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11 Ways HBO's 'Vinyl' and 'Mad Men' Are The Exact Same Show

By Dustin Rowles | TV | February 15, 2016 | Comments ()

By Dustin Rowles | TV | February 15, 2016 |


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HBO’s much anticipated, heavily hyped new series Vinyl premiered last night, and I liked it a lot, with reservations. It’s also weirdly familiar. In fact, I’ve seen the first few episodes; by midway through the pilot episode, I couldn’t stop comparing it to Mad Men. Echoes of the Matthew Weiner series kept popping up all over Vinyl, and so I began cataloging them.

It’s through these comparisons that I’ll also review Vinyl.

1. The Same School of Writing — Martin Scorsese produces Vinyl and, of course, he also produced The Sopranos, which was run by David Chase. In that writers’ room, however, were Terrence Winter and Matthew Weiner. Weiner would go on to make Mad Men and Winter would run Boardwalk Empire, but both have similar structural styles, take advantage of large ensemble casts, and ostensibly center around one man. The Sopranos influence on Boardwalk and Mad Men continues on in Vinyl (which is run by Terrence Winter) and I’m frankly surprised that Weiner hasn’t already been brought in to write an episode or two because the period details, the storytelling, and the sense of humor are very Mad Men. In fact, Bob Shaw — the production designer on The Sopranos, Boardwalk and the Mad Men pilot — also serves as production designer on Vinyl.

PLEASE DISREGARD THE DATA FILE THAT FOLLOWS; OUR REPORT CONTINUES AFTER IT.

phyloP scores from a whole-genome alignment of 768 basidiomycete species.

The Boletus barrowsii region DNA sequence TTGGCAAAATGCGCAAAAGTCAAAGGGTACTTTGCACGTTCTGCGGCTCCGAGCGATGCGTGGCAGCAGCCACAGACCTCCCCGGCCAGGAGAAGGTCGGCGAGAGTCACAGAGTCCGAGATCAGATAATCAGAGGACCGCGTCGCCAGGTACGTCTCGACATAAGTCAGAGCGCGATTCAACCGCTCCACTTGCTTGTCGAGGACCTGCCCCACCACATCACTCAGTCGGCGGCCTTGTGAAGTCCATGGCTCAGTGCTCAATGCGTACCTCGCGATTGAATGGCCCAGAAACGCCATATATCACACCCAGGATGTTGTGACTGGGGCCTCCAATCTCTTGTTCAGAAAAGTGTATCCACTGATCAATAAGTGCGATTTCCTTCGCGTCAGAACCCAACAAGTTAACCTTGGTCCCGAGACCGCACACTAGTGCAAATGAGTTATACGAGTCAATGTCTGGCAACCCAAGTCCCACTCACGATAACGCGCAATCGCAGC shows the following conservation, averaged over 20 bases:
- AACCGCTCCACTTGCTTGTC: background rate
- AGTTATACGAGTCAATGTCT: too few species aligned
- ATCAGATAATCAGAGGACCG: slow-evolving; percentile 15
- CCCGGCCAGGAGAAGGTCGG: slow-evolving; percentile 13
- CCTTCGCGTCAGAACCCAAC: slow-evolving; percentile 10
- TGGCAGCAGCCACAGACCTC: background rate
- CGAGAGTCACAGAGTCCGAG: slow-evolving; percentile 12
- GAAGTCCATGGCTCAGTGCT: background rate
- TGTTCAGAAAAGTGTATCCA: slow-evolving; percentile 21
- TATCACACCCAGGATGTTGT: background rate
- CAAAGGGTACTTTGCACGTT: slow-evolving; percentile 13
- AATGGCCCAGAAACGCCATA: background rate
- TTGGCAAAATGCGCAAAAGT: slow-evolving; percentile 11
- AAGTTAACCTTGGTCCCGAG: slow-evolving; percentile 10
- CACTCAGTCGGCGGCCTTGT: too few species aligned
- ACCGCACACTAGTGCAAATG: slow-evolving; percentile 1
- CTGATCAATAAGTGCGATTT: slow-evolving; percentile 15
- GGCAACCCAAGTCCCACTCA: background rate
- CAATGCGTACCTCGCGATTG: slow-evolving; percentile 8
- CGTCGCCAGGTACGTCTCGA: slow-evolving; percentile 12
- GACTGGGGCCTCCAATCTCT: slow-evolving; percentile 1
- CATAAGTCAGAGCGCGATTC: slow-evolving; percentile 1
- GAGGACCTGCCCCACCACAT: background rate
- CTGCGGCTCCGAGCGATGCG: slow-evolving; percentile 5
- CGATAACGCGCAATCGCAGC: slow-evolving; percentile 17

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2. Richie Finestra/Don Draper — The Bobby Cannavale lead character also has shades of both Steve Buscemi’s Nucky Thompson and Mad Men’s Don Draper, but he’s more Draper than Nucky. He’s more prone to emotional outbursts compared to Draper’s more stoic character, but Finestra is also a hard-drinking, heavy-smoking creative type with a lot of emotional baggage and a secret. While Draper’s secret was that he had stolen another man’s identity, Finestra’s secret is that he’d stolen another man’s life after he killed a colleague and hid his body, a homicide that police are currently investigating. (Both shows also employ flashbacks to fill in the details of their pasts).

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3. Devon Finestra/Betty Draper — Where Betty Draper gave up a career in modeling to settle down in suburbia to raise children and be put upon by Don Draper, Devon Finestra (Olivia Wilde) gave up her life as one of Andy Warhol’s hangers-on to settle down in suburbia and raise children. Wilde’s character, so far, is slightly more dynamic and supportive of her husband, but it’s only a matter of time before Richie is sleeping around on her. On the flip side, she’ll probably be sleeping around on him, too (perhaps, even, with another woman).

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4. Jamie Vine/Peggy Olsen — A female secretary with larger aspirations, working her way up the ladder in an industry dominated by men perfectly fits both of these characters. Peggy, of course, went from secretary to copywriter, while Jamie (Juno Temple) is moving from a secretary/procurer of drugs to an A&R rep. Peggy slept with Pete, while Jamie has her eyes on a potential client/rock star. The question is, will Jamie and Richie become platonic confidantes, as well?